For 1000 kg of product, the conventional dyeing process requires around 48,500 litres up to 418,500 litres of water. The wide variability in the range reflects dyeing using a batch process or a continuous process – the ranges for each process are set out in Table 2 below:

General Water Consumption in Conventional Dyeing Process

Since the fibres are already in their dyed form, in the case of Spundyed VSF, the processes of bleaching and dyeing are not required, reducing the washing cycles needed to wash the product after each particular process resulting in a double saving. This is the main area where water is being conserved.

In addition, because the process for Spundyed VSF is short, the amount of steam required for particular processes such as bleaching, mercerization, washing and drying is also reduced.

There are downstream savings too …

There are also significant savings in wet processing costs benefiting the textile value chain.

“…downstream textile processes also conserve water through the elimination of  … scouring, pre-treatment and washing saving 84 litres/kg of viscose processed”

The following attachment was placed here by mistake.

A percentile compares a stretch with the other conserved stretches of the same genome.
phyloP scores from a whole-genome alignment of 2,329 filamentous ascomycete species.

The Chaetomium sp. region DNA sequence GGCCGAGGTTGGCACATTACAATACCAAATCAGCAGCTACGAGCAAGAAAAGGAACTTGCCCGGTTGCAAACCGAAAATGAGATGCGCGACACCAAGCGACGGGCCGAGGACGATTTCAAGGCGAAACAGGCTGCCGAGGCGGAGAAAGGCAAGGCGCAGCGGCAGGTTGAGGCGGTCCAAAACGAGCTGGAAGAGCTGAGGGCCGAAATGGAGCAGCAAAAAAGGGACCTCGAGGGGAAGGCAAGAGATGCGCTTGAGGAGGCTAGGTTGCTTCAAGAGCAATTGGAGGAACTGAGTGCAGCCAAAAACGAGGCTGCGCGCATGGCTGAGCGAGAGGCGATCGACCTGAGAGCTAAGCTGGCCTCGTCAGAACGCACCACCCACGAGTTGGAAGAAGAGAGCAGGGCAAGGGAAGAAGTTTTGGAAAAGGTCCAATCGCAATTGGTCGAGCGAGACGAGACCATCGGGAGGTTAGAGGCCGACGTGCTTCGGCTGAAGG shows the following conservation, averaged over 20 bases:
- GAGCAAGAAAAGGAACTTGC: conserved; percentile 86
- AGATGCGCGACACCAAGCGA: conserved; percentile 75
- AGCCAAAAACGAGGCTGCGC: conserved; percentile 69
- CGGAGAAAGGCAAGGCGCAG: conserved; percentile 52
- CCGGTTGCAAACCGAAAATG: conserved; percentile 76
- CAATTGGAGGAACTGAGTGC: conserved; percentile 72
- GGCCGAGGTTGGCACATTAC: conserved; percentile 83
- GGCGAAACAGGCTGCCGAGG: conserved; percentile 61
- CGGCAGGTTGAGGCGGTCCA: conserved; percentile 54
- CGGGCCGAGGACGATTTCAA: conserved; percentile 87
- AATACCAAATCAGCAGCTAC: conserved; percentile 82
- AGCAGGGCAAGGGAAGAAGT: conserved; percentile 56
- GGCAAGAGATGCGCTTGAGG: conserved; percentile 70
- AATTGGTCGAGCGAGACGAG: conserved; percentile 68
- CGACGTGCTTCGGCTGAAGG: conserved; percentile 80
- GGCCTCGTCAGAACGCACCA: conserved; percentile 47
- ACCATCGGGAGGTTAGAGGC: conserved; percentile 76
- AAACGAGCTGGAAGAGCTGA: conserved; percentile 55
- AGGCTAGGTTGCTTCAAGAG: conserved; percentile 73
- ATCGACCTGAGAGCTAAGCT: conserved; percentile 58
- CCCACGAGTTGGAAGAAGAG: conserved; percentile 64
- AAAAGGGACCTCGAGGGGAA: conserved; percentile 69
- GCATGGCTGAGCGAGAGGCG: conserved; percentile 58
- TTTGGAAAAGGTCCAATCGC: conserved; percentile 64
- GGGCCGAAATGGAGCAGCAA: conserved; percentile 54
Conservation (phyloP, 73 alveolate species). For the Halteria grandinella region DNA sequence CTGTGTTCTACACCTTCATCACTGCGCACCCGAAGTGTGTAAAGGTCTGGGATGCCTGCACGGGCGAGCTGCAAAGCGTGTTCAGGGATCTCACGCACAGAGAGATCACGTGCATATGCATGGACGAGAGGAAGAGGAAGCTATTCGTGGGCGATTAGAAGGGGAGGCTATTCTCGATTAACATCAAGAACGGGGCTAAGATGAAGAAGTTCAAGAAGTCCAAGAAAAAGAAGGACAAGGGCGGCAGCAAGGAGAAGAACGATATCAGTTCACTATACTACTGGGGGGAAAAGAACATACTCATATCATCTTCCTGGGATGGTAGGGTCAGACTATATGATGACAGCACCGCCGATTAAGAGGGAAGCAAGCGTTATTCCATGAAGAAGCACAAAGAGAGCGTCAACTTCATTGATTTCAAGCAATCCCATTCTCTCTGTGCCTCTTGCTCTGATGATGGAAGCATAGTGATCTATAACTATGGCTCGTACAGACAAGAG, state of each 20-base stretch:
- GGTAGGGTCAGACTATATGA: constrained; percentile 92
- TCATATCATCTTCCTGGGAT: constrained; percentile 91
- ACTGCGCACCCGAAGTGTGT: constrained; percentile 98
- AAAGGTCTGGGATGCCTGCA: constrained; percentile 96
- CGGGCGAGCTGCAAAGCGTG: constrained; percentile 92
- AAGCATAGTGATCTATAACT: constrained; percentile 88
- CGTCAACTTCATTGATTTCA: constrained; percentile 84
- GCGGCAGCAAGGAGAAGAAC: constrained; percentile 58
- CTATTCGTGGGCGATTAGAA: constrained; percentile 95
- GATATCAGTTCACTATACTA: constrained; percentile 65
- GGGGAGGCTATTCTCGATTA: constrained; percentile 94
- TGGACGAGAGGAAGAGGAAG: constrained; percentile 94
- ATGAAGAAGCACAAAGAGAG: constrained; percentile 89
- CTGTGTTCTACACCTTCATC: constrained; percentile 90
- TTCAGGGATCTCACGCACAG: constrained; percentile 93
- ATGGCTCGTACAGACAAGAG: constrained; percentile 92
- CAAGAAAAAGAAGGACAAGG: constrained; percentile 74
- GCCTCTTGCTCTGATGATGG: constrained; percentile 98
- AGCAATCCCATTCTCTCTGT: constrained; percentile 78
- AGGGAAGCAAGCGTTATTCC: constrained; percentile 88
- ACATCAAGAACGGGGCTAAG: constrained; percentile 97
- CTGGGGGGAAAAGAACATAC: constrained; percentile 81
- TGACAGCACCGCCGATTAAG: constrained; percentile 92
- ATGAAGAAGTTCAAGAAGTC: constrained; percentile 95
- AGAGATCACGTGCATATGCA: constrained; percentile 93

With the use of Spundyed VSF, downstream textile processes also conserve water through the elimination of processes like scouring, pre-treatment and washing, saving 84 liters of water per kg of viscose processed.

Finally, as the dyeing operation is not required for Spundyed VSF products, not only is less water required to process the fabric, 50% of the effluent load is also reduced, contributing towards better environmental pollution control.


“as the dyeing operation is not required for spun dyed VSF products … 50% of the effluent load is also reduced”

The process of injecting the dyes into the fibres ensures that the colour is deep seeded inside each and every strand of the fibre, which results in the longevity of colours for apparels and textiles. Spundyed VSF has industry leading levels of colour fastness for wash/rub fastness and light fastness.

So it’s when it comes down to limited water & dyeing, we believe the question should not be “to dye or not dye” … it is “how you dye” that matters.

Further Reading

  • Fashion Update! Brand Winners & Sinners – With the new Phase III Textiles Investigative Report released by 7 China NGOs, we look at who has managed to stay on top since April 2012
  • Materials Sustainability in the Higgs Index – Sustainable Apparel Coalition’s Sousa & Young on the inclusion of Nike’s Materials Sustainability Index in the Higg Index and how it can help brands and suppliers make choices in raw material inputs that minimise their water & environmental impacts
  • China NGO’s Tell Brands to Stop Greenwashing – Many brands say they are producing sustainable products but are in reality greenwashing. Lisa Genasci follows up on the 49 global fashion brands named using polluting factories in China